Raseel Gujral, promoter of Casa Paradox
On her part, Gujral spends anywhere between 6-8 months planning a new collection every year. “We don’t have sales staff in showrooms, we have designers,” she points out. Up next: an uber chic collection of international furniture (including centre tables, consoles, cabinets and chairs) in neo-classical Indo-French style that’s synonymous with gold and silver gilding, lightly carved patterns on furniture and upholstered with rich fabrics, including satin and velvet. Gujral’s collection will use fabrics in shades of salmon, ecru and amethyst. If Gujral predicts that the trends in furniture and furnishings will be classical with subdued colours, Delhi-based luxury home furnishings store Sarita Handa foresees the influence of antique French textiles in the segment. 
Even as international furniture brands eye the Indian market, not everyone has succeeded. Versace Homes, brought in with great fanfare last year by Blues Clothing Company (sofa sets  were priced at Rs 14 lakh onwards), has downed its shutters according to people in the know. Blues Clothing Company declined to 
participate in the story. Two industry experts separately said Versace Homes has not exited the country. “It’s only a matter of time before the brand comes back with a new (business) partner,” said one of them.
Others such as Gianluca Brozzetti, chief executive of Italian fashion house Roberto Cavalli, feel that the time is right to tap the enormous opportunity that India offers for luxury brands. “The well-travelled Indians want to experience (furniture) designs inside their homes and we see immense opportunity here,” says Brozzetti. Roberto Cavalli Home, which will showcase a wide range of furniture and other home décor products for the Indian market, will soon start selling, for instance, its signature leopard print carpets, beds in suede and leather and chairs upholstered with silk and velvet with gold print.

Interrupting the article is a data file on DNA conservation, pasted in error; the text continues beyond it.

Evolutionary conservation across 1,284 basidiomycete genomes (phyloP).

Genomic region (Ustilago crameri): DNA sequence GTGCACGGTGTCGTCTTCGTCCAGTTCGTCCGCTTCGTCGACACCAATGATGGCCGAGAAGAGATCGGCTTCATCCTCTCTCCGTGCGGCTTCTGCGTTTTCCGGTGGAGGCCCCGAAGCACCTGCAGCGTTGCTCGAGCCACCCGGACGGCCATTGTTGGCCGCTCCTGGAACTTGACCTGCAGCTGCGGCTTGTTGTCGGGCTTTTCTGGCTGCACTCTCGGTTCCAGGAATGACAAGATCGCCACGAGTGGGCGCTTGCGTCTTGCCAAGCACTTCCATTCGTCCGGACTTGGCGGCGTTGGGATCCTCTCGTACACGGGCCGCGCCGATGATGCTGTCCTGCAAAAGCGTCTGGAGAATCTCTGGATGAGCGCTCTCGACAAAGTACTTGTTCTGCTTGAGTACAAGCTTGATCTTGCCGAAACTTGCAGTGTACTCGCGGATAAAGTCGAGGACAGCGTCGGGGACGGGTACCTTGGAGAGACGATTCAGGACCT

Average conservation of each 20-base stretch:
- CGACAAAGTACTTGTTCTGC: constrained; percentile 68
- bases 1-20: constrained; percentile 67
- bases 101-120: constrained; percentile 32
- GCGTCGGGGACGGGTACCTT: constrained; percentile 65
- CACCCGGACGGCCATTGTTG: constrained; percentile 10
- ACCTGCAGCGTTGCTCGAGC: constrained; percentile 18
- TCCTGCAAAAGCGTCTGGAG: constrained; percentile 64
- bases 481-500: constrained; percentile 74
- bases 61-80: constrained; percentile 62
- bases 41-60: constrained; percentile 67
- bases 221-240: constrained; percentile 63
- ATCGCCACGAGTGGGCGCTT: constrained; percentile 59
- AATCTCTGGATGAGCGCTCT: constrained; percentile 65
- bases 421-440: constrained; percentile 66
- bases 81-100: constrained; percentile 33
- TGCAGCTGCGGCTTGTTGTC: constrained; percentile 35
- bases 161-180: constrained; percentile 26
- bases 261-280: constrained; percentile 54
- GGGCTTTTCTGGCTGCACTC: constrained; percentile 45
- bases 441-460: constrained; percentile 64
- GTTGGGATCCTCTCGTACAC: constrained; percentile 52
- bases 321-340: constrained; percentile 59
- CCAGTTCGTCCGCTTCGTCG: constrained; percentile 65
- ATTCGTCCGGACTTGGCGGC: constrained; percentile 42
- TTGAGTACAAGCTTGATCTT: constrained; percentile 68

“Luxury requires a personal touch, long-term investments and tremendous services that can last clients a long time,” says Samvit Tara, director, International Furniture Brands, a 16-year-old company that has brought over 30 premium brands such as Baker, Ralph Lauren Home, Armani Casa, Theodore Alexander and Maitland Smith to India. 
Most in the business agree that “servicing clients” is what can make or break brands, especially those in the luxury/premium category. The GoldLeafing Studio, for instance, offers a guarantee of 25 years on its services and three years of free maintenance. Prateek Jain, promoter of Klove, another homegrown boutique brand for lighting installations, says: “We sometimes redo pieces of our work if the client is unhappy with the product. It’s part of gaining the  loyalty of clients, a must if you’re serving a premium client.” 
On his part, Mathieu’s products (“it’s not just a chandelier,” he says) come coded with numbers, embossed with the studio stamp and bear Mathieu’s signature. The ‘code’ is to ensure that only authentic pieces are delivered to the client. It also allows the company to continuously track its invaluable “work of art” for maintenance and other periodic services that the company offers its discerning customers.
(This story was published in Businessworld Issue Dated 24-09-2012)